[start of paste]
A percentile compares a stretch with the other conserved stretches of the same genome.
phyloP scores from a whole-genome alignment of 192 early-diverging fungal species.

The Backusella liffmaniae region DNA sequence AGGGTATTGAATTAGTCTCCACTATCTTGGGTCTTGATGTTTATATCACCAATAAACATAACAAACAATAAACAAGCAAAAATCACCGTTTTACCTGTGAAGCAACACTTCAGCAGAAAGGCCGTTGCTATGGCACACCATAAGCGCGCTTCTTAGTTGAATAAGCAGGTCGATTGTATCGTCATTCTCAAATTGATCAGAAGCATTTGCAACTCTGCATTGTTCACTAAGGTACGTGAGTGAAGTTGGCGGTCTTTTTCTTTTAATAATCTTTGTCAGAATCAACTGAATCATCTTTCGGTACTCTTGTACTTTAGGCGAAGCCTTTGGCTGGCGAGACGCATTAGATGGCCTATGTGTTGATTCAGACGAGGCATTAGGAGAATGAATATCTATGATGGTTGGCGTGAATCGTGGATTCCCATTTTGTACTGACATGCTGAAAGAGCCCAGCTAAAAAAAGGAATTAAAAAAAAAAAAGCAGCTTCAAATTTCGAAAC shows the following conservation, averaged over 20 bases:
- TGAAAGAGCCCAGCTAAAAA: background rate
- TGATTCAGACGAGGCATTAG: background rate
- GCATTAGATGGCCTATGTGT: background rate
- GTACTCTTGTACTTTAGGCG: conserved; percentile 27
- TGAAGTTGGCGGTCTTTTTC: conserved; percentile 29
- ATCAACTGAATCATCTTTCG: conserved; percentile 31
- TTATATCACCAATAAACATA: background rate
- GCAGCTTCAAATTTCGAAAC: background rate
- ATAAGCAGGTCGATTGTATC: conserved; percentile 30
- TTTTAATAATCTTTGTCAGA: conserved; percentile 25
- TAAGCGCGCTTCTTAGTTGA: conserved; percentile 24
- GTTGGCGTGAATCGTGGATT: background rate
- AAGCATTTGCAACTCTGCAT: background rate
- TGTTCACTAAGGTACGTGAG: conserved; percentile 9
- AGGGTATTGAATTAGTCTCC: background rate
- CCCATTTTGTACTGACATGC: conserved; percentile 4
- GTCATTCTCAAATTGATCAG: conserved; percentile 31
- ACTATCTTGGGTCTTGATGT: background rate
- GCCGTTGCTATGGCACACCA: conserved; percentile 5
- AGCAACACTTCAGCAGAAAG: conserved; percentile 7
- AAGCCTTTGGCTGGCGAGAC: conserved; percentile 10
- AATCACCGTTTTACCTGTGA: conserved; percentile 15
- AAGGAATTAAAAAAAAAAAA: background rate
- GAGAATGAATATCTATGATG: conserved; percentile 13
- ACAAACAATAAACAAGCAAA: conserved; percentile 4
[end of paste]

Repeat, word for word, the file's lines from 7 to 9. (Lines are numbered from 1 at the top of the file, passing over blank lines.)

- GTACTCTTGTACTTTAGGCG: conserved; percentile 27
- TGAAGTTGGCGGTCTTTTTC: conserved; percentile 29
- ATCAACTGAATCATCTTTCG: conserved; percentile 31